Q: What are the best, most reasonably priced
climbing and hiking shoes?
For rock climbing, ice climbing, and hiking, I climb
exclusively with La Sportiva. I guess you could say
I'm biased...full answer >>
Q: After your best advice for getting into rock
climbing for me and my two sons, ages 8 and 11.
A climbing gym is often the preferred route if you have
children because it's a controlled
environment...full answer >>
Q: I'm having a hard time finding a
climbing buddy. Any tips?
Yours is a dilemma that I hear frequently, often from
the guys that I guide. In fact, I have one client who is
really quite a good climber...
full answer >>
Q: My experience is limited to indoor gyms, but
I'm anxious to get outside. Also, can you give me
tips on techniques and strength?
The safest and most traditional way to learn how to
climb outside is to hire a guide. Climbing on real rock is
a lot different than climbing plastic...full answer >>
Q: I heard you were a cave-dwelling climbing bum
in Yosemite. Do I really have to live like Fred
Flintstone to improve my climbing chops?
Indeed, I spent a few years groveling under some dark,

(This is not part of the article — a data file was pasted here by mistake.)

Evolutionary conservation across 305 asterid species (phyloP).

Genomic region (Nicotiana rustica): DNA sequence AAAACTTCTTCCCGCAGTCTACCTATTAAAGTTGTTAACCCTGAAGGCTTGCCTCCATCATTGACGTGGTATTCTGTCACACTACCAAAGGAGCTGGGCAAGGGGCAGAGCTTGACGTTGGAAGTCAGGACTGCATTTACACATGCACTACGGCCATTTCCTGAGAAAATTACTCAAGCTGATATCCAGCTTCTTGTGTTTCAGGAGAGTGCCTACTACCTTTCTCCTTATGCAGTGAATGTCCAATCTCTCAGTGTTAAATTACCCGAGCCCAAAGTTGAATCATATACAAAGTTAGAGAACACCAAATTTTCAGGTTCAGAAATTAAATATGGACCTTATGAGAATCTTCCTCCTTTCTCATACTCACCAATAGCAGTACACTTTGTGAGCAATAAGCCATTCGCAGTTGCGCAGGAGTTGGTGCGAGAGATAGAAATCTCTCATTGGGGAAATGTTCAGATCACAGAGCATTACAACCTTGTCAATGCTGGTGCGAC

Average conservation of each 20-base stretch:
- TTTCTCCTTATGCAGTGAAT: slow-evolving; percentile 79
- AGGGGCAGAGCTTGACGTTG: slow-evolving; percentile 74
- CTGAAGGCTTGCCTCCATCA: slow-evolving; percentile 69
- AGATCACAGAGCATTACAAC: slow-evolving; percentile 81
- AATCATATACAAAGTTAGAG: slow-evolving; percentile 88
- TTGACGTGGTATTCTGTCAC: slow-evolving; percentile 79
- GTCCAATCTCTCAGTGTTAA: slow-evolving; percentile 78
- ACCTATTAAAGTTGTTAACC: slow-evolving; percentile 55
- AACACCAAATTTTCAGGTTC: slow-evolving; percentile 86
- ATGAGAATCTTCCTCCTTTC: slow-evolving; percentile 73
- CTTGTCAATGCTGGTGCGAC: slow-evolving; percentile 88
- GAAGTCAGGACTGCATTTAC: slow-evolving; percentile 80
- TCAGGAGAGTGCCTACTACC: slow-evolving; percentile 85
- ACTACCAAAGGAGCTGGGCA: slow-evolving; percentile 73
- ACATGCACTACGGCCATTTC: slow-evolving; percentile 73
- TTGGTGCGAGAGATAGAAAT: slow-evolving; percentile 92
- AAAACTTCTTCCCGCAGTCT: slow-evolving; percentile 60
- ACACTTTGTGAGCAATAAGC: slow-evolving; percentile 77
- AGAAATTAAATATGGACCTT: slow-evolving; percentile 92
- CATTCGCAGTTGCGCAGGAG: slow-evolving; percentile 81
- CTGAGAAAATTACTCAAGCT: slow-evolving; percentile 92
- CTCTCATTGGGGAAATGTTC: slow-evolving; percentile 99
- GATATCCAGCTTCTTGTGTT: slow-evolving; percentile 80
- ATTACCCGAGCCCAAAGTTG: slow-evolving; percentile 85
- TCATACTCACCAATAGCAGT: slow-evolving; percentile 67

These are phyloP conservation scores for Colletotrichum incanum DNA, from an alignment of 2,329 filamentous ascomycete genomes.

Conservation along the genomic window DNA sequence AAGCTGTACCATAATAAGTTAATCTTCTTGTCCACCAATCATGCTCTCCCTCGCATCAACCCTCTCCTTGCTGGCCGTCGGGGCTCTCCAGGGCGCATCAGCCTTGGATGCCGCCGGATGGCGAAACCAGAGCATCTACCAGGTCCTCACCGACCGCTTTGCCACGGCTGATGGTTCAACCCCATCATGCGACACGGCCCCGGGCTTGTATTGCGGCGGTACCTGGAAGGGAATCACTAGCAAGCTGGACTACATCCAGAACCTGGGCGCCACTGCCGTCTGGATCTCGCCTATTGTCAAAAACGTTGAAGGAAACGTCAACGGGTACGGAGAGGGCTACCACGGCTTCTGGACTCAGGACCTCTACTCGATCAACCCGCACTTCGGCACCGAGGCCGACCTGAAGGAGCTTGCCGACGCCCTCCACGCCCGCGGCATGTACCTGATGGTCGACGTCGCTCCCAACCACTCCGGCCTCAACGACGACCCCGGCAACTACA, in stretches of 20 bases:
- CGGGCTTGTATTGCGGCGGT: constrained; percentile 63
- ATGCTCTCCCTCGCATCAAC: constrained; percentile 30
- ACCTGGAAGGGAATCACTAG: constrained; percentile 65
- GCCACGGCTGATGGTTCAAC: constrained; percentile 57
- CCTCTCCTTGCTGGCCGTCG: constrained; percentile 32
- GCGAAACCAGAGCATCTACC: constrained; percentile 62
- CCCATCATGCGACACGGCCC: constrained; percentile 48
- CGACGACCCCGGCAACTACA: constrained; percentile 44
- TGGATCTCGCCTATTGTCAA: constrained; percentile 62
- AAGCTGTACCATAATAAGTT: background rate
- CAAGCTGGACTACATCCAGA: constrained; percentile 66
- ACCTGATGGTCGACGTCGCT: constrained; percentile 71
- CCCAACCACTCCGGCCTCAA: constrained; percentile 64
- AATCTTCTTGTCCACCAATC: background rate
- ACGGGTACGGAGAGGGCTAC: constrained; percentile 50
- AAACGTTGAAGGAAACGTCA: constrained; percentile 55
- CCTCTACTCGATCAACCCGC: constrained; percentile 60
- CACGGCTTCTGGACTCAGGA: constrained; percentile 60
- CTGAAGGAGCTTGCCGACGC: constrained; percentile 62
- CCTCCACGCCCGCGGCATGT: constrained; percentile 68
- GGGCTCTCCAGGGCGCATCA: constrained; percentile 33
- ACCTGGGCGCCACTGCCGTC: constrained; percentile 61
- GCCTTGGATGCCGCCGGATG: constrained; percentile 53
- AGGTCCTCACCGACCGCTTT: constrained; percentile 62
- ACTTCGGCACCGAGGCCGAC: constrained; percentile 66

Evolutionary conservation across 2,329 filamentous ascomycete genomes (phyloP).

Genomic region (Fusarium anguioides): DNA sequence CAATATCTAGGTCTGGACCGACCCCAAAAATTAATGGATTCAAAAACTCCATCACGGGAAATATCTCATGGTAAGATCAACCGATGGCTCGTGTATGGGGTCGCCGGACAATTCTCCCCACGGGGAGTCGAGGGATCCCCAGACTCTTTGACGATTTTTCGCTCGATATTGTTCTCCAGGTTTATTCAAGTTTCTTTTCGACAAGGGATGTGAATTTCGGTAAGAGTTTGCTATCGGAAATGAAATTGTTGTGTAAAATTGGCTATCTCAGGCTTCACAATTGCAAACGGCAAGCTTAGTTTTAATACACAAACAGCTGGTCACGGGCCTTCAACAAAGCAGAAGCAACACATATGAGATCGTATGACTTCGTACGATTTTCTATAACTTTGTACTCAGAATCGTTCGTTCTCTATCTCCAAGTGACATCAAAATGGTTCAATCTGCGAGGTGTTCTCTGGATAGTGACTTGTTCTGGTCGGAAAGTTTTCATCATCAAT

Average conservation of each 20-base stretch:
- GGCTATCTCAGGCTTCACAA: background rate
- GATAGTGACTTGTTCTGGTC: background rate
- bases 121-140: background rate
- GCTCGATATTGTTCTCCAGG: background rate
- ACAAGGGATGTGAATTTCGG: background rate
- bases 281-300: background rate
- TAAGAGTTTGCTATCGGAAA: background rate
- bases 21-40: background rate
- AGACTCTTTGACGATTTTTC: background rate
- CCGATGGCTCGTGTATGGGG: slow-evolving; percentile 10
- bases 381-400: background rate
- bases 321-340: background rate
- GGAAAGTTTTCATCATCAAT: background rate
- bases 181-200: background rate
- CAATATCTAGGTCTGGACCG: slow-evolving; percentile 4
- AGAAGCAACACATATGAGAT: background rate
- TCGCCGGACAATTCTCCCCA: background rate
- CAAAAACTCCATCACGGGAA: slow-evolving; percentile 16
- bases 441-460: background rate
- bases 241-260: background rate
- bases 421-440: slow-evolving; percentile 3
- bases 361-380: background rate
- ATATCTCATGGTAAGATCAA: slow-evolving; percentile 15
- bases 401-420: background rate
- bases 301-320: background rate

rat infested boulders in a certain well-known valley in
California. I was in my early to mid 20s...full answer >>
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"A lot of people don't realize it, but the only thing you really need to climb big walls, or any big route, is determination," says Mark Synnott. OK. But what else does it take to best a big wall? Just e-mail Mark and he'll give you the skinny on everything from grub to gear to getting started. And he should know.
Mark has bagged more than 50 big walls including Argentina's Cerro Torre and first ascents on Canada's Baffin Island, southern Asia's Karakoram Range. And when he's not climbing, he's helping design new North Face equipment or contributing to magazines like NATIONAL GEOGRAPHIC, Outside, and Climbing.
Photograph by Gordon Wiltsie